Flashcards in The Sympathetic Nervous System and the Renin Angiotensin System Deck (29)
Where the baroreceptors located?
Carotid sinus + aortic arch
What happens if there is an increase in baroreceptor firing?
This decrease the discharge of the sympathetic nervous system leading to a decrease in blood pressure and heart rate.
What neurotransmitter do all parasympathetic neurones release?
What is the most common neurotransmitter released at the effector end of a sympathetic neurone and what are some exceptions?
Exceptions: the adrenal medulla acts as a specialised post-ganglionic neurone as the chromaffin cells produce mainly adrenaline (80%) and noradrenaline. Sympathetic neurons to sweat glands release acetylcholine.
What are the two catecholamines?
Describe the two methods of uptake of catecholamines from the synaptic cleft and state the two enzymes involved in their breakdown.
They are either taken up into the presynaptic neuron that released them or into extraneuronal tissue.
Enzymes = Monoamine Oxidase (MAO) and Catechol-O Methyltransferase (COMT)
How are the adrenorecepors divided?
Alpha - excitatory on smooth muscle cells
Beta - relaxant on smooth muscle cells + stimulatory on heart
Where are beta 1 receptors located?
Where are beta 2 receptors located?
Uterine Smooth Muscle
Where are alpha 1 receptors located and what is their main function?
Post-synaptic membrane - they mediate VASOCONSTRICTION
Where are alpha 2 receptors located and what is their function?
They are located on the presynaptic membrane and are involved in negative feedback.
Some are post-synaptic on smooth muscle cells and cause VASOCONSTRICTION (like alpha 1 cells)
Describe the structure of the adrenoreceptors.
Alpha 1 = Gq protein linked (PLC)
Alpha 2 + Beta 1 + Beta 2 = Adenylate Cyclase (G alpha)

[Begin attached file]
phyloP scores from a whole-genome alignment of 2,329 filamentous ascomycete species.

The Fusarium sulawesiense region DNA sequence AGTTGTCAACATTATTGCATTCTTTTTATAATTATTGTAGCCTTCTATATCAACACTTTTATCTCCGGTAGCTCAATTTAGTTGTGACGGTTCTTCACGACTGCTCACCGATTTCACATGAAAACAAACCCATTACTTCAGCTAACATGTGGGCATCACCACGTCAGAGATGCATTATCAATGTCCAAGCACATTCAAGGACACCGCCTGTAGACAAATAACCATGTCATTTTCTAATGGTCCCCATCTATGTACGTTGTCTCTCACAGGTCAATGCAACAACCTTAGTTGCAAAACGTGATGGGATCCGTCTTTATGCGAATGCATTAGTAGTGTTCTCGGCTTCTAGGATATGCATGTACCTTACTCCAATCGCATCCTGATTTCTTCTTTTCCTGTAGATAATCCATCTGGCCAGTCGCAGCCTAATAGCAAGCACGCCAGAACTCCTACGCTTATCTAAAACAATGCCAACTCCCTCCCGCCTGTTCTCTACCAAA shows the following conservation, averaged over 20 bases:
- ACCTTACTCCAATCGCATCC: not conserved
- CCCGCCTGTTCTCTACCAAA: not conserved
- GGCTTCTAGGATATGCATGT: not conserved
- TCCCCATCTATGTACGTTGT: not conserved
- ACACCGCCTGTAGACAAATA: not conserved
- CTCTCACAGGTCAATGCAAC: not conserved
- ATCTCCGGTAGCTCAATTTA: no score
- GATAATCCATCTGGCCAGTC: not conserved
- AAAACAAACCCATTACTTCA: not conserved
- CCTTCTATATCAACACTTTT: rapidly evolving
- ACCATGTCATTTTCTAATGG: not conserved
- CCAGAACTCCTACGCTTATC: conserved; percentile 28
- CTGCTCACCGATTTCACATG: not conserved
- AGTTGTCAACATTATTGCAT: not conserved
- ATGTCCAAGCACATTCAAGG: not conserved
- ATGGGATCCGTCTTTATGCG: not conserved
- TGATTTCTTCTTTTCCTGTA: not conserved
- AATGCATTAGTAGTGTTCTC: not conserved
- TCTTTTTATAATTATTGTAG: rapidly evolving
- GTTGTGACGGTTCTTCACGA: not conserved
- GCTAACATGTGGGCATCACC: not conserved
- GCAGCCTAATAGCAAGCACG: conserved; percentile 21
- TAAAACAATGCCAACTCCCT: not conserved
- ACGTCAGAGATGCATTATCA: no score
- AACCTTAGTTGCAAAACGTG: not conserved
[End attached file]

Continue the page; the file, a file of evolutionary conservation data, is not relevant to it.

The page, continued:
How do the effects of cAMP on smooth muscle, platelets and cardiomyocytes vary?
Increasing cAMP is:
INHIBITORY = smooth muscle + platelets
STIMULATORY = cardiomyocytes (unique)
Which adrenoreceptors do noradrenaline and adrenaline act on?
Noradrenaline = a1 + a2 + b1
Adrenaline = ALL the adrenoreceptors
State two synthetic compounds that can act on the adrenoreceptors and which adrenoreceptors do they act on?
Isoprenaline = b1 + b2 (pure beta agonist)
Phenylephrine = a1
What is the effect of a) noradrenaline, b) adrenaline and c) isoprenaline on systolic BP, diastolic BP, mean BP and heart rate?
Noradrenaline = increase, increase, increase, decrease
Adrenaline = increase, decrease, increase, increase
Isoprenaline = increase, decrease, same, increase
What three elements regulate renin release?
Amount of sodium reaching the macula densa cells
Blood pressure in the pre-glomerular vessels
Sympathetic activity can increase renin release
Describe ways in which the renin-angiotensin system can be inhibited.
ACE inhibitors - prevent conversion of angiotensin I to angiotensin II
Angiotensin II type I receptors (AT1) antagonists - prevent angiotensin II from exerting its effects
What type of receptor is an Angiotensin II Type 1 (AT1) receptor?
G protein coupled receptors (Gi and Gq)
What is the rapid pressor response of angiotensin II?
Enhanced action of peripheral noradrenaline
Increased sympathetic discharge
Release of catecholamines from adrenal medulla
What is the slow pressor response of angiotensin II?
Happens over weeks or months
Increased sodium reabsorption
Increased release of aldosterone
Altered renal haemodynamics - renal vasoconstriction + enhanced noradrenaline effects in the kidney
Describe the effects of angiotensin II on the heart.
Increased preload and afterload
Increased vascular wall tension
Why don't ACE inhibitors completely wipe out angiotensin II production?
There is another pathway that converts angiotensin I in to angiotensin II.
This reaction is carried out by CHYMASES
What is another effect of ACE inhibitors other than reducing angiotensin II?
Reduce the breakdown of bradykinin
What effect do angiotensin II type 1 receptor antagonists have?
Selectively blocks the effects of angiotensin II
It has NO effects on the bradykinin system because ACE is working perfectly fine
What is the effect of aldosterone?
Increase Na+ reabsorption
Increase K+ and H+ secretion
What are two main stimuli for aldosterone release?
What are some harmful effects of aldosterone release?
Hypertension -------> Heart Failure
Primary Hyperaldosteronism (associated with benign tumours of the adrenal cortex) = HYPERTENSION + no oedema
Secondary Hyperaldosteronism (excessive response of the body in heart failure and liver failure) = Low/Normal blood pressure + SEVERE OEDEMA